A couple of quick hits today.
In a medical malpractice case, the Fifth District Illinois Appellate Court had this to say about the waiver rule: “’It is well established that both an objection at trial and a written post[ ]trial motion raising the issue are necessary to preserve an alleged error for review.’ … ‘Application of the waiver rule, however, is less rigid where the basis for the objection is the trial judge’s conduct.’”
In the same case, the court addressed the propriety of plaintiff’s ex parte communication with the trial judge. Ruling there was no reversible error, the appellate court stated: “In the present case … a reversal is unnecessary because there is no suggestion of bias or prejudice on the part of the trial judge, i.e., there is no suggestion that there was any outside influence or that the case was decided on any basis other than the evidence presented in the case. Accordingly, there was no appearance of impropriety. We therefore conclude that, under the circumstances of this case, any error committed by the trial court by conducting this brief ex parte communication was harmless.”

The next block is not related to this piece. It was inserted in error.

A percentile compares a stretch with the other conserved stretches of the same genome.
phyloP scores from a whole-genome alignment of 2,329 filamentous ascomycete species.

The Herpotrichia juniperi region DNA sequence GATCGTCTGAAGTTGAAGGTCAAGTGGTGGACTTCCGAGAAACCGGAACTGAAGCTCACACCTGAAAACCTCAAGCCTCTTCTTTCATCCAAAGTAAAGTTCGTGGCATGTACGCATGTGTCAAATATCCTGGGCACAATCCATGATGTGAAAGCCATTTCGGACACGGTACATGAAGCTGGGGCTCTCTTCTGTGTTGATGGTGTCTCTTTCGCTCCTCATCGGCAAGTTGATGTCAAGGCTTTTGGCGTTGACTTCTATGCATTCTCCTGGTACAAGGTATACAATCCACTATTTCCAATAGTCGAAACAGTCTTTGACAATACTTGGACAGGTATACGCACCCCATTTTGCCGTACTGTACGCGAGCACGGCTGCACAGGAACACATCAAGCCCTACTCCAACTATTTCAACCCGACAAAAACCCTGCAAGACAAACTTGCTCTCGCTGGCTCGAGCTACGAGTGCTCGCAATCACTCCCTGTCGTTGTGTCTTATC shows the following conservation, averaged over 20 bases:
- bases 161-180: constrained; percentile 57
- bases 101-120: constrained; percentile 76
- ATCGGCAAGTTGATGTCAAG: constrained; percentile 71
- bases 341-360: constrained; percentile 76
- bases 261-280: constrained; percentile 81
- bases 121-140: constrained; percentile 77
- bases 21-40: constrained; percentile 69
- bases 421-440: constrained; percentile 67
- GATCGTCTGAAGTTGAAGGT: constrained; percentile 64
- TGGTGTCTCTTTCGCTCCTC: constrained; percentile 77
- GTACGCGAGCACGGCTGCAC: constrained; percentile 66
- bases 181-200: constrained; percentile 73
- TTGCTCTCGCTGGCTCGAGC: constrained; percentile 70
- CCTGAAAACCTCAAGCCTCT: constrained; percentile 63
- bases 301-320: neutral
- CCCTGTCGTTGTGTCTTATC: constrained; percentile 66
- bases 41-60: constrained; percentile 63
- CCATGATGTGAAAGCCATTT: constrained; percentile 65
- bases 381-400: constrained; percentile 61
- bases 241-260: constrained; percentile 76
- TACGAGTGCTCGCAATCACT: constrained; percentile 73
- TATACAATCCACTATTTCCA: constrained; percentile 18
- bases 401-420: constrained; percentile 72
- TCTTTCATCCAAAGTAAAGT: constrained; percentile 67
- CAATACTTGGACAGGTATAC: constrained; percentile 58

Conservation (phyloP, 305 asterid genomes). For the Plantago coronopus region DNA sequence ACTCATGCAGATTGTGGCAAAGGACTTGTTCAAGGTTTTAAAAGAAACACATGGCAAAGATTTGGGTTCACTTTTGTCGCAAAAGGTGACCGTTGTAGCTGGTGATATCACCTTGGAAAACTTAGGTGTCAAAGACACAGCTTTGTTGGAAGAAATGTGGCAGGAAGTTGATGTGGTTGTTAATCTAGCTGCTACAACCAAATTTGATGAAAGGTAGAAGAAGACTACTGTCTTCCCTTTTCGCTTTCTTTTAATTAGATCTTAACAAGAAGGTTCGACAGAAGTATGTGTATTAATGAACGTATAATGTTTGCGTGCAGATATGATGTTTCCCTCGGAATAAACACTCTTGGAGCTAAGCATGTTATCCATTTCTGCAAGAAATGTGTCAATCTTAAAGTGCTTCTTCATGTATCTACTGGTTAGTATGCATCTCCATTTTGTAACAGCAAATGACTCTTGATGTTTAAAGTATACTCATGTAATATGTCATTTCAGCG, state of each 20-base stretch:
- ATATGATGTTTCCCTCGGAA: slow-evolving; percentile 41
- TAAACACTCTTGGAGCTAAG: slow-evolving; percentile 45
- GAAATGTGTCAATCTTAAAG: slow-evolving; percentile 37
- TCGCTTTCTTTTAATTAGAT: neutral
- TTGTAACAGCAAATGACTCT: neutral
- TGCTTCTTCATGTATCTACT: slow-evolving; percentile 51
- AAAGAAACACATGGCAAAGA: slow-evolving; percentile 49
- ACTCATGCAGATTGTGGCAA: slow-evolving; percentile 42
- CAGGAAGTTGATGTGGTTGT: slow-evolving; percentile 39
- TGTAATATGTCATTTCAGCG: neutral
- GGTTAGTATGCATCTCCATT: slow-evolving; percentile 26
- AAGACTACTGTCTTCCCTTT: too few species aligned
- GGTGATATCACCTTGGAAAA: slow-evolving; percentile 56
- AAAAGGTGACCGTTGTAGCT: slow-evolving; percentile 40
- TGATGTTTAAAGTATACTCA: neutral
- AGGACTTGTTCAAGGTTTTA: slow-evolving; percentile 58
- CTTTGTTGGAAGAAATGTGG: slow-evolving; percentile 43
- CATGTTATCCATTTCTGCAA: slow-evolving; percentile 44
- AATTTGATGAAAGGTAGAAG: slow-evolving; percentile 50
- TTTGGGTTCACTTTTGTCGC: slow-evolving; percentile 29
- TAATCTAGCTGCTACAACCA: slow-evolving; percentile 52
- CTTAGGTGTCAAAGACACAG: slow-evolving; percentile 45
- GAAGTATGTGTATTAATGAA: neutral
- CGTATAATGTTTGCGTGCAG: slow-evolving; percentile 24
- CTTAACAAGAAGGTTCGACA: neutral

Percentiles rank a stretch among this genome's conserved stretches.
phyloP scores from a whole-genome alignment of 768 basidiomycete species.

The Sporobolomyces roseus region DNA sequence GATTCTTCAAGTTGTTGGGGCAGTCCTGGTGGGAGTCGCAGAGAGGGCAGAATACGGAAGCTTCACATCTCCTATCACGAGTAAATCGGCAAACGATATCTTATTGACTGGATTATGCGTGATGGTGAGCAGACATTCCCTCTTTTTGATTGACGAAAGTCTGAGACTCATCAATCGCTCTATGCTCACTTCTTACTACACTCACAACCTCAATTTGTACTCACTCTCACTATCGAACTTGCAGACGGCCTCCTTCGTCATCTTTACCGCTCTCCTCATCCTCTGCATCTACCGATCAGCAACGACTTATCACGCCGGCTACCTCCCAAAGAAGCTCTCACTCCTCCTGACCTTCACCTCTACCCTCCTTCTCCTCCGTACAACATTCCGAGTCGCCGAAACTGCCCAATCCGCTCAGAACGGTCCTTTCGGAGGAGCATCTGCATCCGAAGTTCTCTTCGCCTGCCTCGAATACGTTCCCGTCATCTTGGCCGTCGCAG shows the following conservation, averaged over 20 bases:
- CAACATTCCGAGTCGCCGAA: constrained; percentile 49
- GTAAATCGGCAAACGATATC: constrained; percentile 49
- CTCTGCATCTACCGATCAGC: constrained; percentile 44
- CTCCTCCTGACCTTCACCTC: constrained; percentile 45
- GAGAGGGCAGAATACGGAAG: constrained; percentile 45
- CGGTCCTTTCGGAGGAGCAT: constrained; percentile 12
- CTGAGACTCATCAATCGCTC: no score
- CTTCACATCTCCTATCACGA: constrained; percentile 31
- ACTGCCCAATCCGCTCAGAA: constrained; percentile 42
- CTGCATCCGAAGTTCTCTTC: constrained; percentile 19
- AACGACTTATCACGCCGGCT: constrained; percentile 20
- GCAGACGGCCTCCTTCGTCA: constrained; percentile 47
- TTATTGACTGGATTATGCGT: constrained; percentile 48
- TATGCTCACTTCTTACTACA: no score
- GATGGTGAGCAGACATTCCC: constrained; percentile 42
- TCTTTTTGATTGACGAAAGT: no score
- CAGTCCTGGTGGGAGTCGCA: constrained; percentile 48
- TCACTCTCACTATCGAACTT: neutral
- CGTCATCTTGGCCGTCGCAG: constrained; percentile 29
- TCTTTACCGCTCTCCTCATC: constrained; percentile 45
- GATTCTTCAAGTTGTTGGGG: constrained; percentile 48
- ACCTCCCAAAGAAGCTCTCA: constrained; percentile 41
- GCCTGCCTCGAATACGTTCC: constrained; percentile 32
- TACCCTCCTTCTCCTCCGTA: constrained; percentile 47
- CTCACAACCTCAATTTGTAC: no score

See the whole case, Bauer v. Memorial Hospital, No. 5-06-0291 (11/27/07), by clicking here.
And in a personal injury action, the First District Illinois Appellate Court reiterated the rule that: “While we cannot determine whether the trial court reviewed this document, this court cannot consider documents that were not included in the record.” You can have the whole case, Babich v. River Oaks Toyota, No. 1-05-3728 (11/8/07), by clicking here.